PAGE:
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Get your colored pencils ready!

February 3, 2010

Welcome to the introduction for our new Inductive Bible Study series! 🙂

http://pamdora.com/blog/wp-content/uploads/2007/04/colored-pencils.jpg

Today we will be reviewing the basic components of the inductive study method for those who might be unfamiliar with this approach.  There are lots of different ways to do a great Bible study – word studies, topical studies, devotional studies, etc.  but I really like the inductive method because it’s so much fun for me to set aside all my prior ideas and dig into the scriptures to mine out the overarching themes and ideas.

It’s great to learn from people who have studied the Bible much longer than I have and I can gain from their knowledge, but I also want to be like the Bereans who studied the scriptures for themselves to make sure the new revelations they were being taught matched up with the scriptures they already had (Acts 17:11).

God rewards those who set themselves to study His words.  I look at the example of Daniel who learned what God was going to do in the future by diligently studying the writings of the prophets (Daniel 9:2).  I think of those who were slow to recognize (or who totally missed) the Messiah because of their unbelief in the words of scripture (Luke 24:25-27).

So, what exactly is an Inductive Bible Study?

First of all, you are probably already familiar with inductive vs. deductive research methods.  In a deductive method you form your theory first and then test your theory by making hypotheses, which are tested by observations which serve to either confirm or disprove the theory.  This is referred to as a “top-down” approach and looks like this:

Theory

Hypothesis

Observations

Confirmation

The inductive method works in the reverse and is alternatively called the “bottom-up” approach. Starting with observations first, hypotheses are then formed from patterns that emerge from the observations.  The hypotheses are tested until a theory is developed.  The inductive method is diagrammed like this:

Theory

Hypothesis

Patterns

Observations

When we approach the Bible deductively we can sometimes end up pulling scriptures out of context to support our own preconceived biases instead of submitting ourselves to the Word as learners.  In an inductive study, the goal is to set aside our prior assumptions and come to the text with an open mind and a willingness to have our false thinking corrected by what the Word actually says.

There are three basic steps in an Inductive Bible Study:

Observation, Interpretation, Application

Similar to the “bottom-up” approach of the inductive research method, we begin by making observations about the passage we are studying.  The goal is to look for repeated words, phrases, and ideas in order to understand the main ideas and overarching themes.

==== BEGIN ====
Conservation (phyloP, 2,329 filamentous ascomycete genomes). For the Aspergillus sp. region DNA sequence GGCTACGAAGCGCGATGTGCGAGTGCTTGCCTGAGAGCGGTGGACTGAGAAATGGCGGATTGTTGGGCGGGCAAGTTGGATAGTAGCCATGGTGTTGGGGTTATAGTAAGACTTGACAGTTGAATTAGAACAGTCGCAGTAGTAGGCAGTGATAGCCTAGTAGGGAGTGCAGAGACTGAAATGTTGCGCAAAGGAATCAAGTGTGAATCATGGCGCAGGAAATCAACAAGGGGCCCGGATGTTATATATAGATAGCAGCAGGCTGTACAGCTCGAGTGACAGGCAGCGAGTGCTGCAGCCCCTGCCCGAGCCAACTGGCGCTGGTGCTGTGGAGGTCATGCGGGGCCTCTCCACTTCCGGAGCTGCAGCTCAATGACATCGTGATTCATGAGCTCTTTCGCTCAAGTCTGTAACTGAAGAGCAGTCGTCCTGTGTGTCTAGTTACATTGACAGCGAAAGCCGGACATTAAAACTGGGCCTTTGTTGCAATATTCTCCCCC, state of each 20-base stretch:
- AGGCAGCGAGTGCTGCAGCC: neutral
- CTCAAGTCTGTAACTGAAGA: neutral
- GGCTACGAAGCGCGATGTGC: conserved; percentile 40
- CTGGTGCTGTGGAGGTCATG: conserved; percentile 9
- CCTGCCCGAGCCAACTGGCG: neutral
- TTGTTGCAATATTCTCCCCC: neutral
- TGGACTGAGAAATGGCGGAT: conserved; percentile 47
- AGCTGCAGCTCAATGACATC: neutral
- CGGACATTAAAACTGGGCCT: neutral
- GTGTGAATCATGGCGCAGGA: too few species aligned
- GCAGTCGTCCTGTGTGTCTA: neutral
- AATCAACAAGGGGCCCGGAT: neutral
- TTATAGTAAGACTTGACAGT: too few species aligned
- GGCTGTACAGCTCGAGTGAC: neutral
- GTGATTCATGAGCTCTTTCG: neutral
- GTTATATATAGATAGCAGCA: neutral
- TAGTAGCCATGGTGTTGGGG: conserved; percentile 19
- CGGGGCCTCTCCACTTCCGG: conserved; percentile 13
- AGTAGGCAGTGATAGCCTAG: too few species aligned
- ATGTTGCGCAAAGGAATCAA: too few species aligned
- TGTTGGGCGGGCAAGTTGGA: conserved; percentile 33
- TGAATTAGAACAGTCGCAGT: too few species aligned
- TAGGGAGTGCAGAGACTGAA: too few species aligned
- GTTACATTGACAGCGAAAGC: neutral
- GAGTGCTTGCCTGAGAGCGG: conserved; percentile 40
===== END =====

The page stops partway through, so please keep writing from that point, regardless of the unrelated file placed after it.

The first step can take a long time (depending on the size of the text), but it’s also the most fun!  I like using colored pencils, pens, or crayons to mark up my text.  I’ve also created charts, outlines, or diagrams to observe the logical connections between themes.  I read a section or book multiple times in order to figure out what is going on and what the author is trying to communicate.  The goal in the observation stage is to answer who/what/where/when/why questions such as the following:

Examples:

1.  Who is writing this? (original author)

2.  Who are the intended recipients? (original audience)

3.  Why did the author write this? (purpose of the book as a whole and the individual sections)

4.  What is the author seeking to communicate to the original audience? (look for repeated words/ideas or the author’s logical sequence of thought)

5.  How does this section relate to the larger context of the book and/or the rest of the Bible?

There are lots of alternative questions you can ask in this step.  You can google “inductive Bible study methods” online and probably find some really great questions!  The more detailed you are about the specifics, the more “spot on” your generalizations will be when you start to chart the big themes and ideas.

Once you have completed the observation step, you are ready to move on to the interpretation phase – determining what the text means and forming your conclusions.  We will go into more detail on this later.  If you stay true to the inductive method you will draw your interpretation straight from the ideas and themes you drew out of your observations.

After proper exegesis of the text, you are ready to draw out personal applications for your own life.  We will also learn more about this step later.  This post is already plenty long!  But I am getting really excited!

And I will be sure to bake some cookies and make hot chocolate for you while we are having the Bible study! 🙂

______________________________

Photo taken from some blog somewhere.

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One Comment leave one →
  1. February 4, 2010 5:10 pm

    Sounds fun, count me in! I also LOVE your new theme.

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